My goal for the day is a deceptively simple one: find cardboard boxes. We've already failed at this once. Yesterday, we asked at the local outdoor supply shop, a camping outlet, and the huge State Department Store, all in vain. If I can't find cardboard today, we'll probably have to spend our evening dumpster diving.
It is warmer today than it has been lately. Instead of an occasional snow flurry drifting to Ulaan Baatar's dusty pavement, the city is bathed in warm sunlight. Walking through town on the hunt, I'm enjoying the heat, and daydreaming about being in the tropics. Just a few more days to go.
Several blocks from our hostel, I move on to more practical fantasies, like a specialty cardboard supplier magically appearing from thin air and producing exactly what we need. Of course that's impossible, so I continue my scan for more likely suspects: a warehouse, or the dumpster of an appliance store?
A little further down, I see a tiny little shop boasting stickers for North Face, Marmot, and Columbia in the window. Another camping outlet? Maybe they'll have bike boxes. Marching into the establishment with purpose, I am met with an indifferent stare by the lone Mongolian woman inside.
I smile, saying "sanbanu" to break the ice, and then begin attempting to convey what I need. Do you have any (miming) boxes? For (miming) bicycles? No, no, she says. No bicycles. Yes, but do you have any (miming) boxes? This is not working; I need a new approach.
Just then, I see a cardboard display, and I point to it, asking if she has any of that. The light goes off and she nods her head, yes, yes she does. For some reason, she seems to be as excited as I am! She beckons me follow her with a flip of her hand, and we stomp up the stairs together. There, on a landing among other disused packing material is a three-foot high stack of huge, broken down boxes! Success!
I rummage around until I find four ex-sleeping bag containers, all in pretty good condition. One has a smashed corner, but it should be repairable with a good roll of tape. I thank the woman, beaming from ear to ear, and ask how much I owe her. She just shakes her head with a smile and sends me on my way.
You wouldn't think it to look at them, but cardboard boxes can be heavy. Worse yet, they are extremely awkward to hold on your own. What would normally be a brisk fifteen minute walk back to our hostel becomes an hour long crawl, with four giant, slippery pieces of cardboard in tow.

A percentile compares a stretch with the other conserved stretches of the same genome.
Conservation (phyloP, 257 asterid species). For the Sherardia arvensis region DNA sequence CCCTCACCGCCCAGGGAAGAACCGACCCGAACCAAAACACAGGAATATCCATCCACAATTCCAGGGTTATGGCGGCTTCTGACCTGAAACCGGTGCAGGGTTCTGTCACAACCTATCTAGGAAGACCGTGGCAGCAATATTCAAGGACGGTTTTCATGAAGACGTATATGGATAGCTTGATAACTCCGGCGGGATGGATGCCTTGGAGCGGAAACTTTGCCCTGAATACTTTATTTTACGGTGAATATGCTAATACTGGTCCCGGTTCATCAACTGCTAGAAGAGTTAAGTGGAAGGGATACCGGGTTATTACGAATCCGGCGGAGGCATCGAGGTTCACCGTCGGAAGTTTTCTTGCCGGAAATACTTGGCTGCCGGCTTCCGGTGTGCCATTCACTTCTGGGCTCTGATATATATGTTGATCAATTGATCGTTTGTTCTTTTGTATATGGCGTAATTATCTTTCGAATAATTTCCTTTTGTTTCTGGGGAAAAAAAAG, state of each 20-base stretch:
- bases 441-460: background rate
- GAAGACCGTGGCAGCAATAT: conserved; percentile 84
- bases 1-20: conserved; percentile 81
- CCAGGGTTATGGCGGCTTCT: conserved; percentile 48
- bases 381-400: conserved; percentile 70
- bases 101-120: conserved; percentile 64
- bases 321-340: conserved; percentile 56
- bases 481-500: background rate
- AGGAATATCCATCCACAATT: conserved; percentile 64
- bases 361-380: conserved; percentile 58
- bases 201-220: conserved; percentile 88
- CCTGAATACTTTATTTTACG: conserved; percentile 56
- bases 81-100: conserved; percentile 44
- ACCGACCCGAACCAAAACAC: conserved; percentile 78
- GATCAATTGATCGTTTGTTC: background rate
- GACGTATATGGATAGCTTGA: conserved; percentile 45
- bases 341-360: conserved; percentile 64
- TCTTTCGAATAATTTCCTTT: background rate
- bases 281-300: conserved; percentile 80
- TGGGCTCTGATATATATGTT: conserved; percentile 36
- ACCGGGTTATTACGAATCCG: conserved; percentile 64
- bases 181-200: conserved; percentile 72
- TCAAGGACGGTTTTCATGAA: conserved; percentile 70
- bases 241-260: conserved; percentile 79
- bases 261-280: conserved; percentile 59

At first, I have to stop every fifty meters to readjust and rest my arms, but then I find a stable position: hoisting them over my head, back slumped over, one hand holding the boxes together in front, the other hand underneath them for support. And thus, under the strange gaze of many a mystified Mongolian, I make it back to our hostel. Success!!
While I am schlepping cardboard around town, Tyler is walking to the local Lenovo dealer a few kilometers away. He has been hoping to replace my netbook with a Lenovo x201s, providing a much needed backup for our primary workhorse, a well worn x200s. If he is successful, Rob and Neisha will be taking my old computer for the duration of their trip, and I will be taking his.
An hour or so later, Tyler returns from his mission, also successful! To celebrate our victories, we spend the evening with Neisha and Rob. After a goodbye drink at the Finish Line Bar to say farewell to Matt and Gem who are flying to China, we meet our cycle touring friends at a restaurant called California Burger.
There, we laugh and and talk and scarf down enormous burgers with such sorely missed delights as real bacon, fresh tomato, and honest-to-goodness cheddar cheese. Tyler's favorite part is the chocolate milkshake (his most-missed food item from home), which, though not quite authentic, is still the closest thing he's had to the real thing since we left the US.
After we're all happy and stuffed, we waddle over to the Amsterdam Cafe for a showing of the movie, "Everest: Sea to Summit". In this cute documentary, Tim Macartney-Snape and his then wife, Dr. Ann Ward, dorkily tromp around India together, from sea level, up to the south base camp of Mt. Everest.
After a few days of acclimatization, Tim leaves on his own to climb the mountain, making him the first person to do a sea-to-summit ascent under his own power, without oxygen. He has since gone on to create the Sea to Summit outdoor supply company from whom we bought our awesome collapsible bowls.
Back at our hostel, it's time to say some more goodbyes. Alex and Tom are leaving early in the morning to take the train to China, where they'll meet back up with Matt and Gem. Our convoy has almost completely dissolved; only Tyler and Mette and I remain.